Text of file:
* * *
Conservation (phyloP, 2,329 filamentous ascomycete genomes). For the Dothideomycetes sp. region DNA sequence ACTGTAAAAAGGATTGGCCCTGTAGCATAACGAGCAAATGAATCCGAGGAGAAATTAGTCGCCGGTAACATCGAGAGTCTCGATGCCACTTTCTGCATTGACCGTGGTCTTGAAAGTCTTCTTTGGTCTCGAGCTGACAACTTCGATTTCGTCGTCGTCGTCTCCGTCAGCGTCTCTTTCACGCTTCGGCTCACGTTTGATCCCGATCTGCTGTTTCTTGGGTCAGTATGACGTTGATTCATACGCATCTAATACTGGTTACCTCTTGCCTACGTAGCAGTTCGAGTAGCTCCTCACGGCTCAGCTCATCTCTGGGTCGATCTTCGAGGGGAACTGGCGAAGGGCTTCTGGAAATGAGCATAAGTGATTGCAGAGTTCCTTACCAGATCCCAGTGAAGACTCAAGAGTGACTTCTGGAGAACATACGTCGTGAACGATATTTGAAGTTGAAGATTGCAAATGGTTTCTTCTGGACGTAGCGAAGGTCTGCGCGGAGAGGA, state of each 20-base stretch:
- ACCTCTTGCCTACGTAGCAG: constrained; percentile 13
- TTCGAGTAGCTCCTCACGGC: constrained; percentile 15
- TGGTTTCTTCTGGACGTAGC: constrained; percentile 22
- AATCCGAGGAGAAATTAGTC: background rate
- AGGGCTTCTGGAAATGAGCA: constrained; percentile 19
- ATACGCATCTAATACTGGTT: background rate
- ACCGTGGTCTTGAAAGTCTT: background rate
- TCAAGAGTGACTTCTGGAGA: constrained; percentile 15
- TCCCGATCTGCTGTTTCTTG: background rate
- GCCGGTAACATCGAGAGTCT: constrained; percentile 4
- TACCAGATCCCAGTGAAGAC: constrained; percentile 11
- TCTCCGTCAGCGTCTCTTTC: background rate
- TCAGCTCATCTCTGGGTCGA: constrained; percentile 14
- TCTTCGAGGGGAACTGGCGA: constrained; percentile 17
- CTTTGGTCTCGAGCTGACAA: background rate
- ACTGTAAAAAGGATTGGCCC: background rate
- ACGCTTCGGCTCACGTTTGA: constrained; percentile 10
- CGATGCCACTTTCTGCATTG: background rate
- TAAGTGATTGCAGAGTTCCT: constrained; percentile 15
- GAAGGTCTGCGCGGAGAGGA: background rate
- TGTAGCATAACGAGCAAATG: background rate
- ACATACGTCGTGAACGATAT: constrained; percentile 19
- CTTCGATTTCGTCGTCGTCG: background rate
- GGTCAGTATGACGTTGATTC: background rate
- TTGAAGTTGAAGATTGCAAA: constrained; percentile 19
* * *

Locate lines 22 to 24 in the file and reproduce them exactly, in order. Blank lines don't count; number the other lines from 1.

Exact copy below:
- TGTAGCATAACGAGCAAATG: background rate
- ACATACGTCGTGAACGATAT: constrained; percentile 19
- CTTCGATTTCGTCGTCGTCG: background rate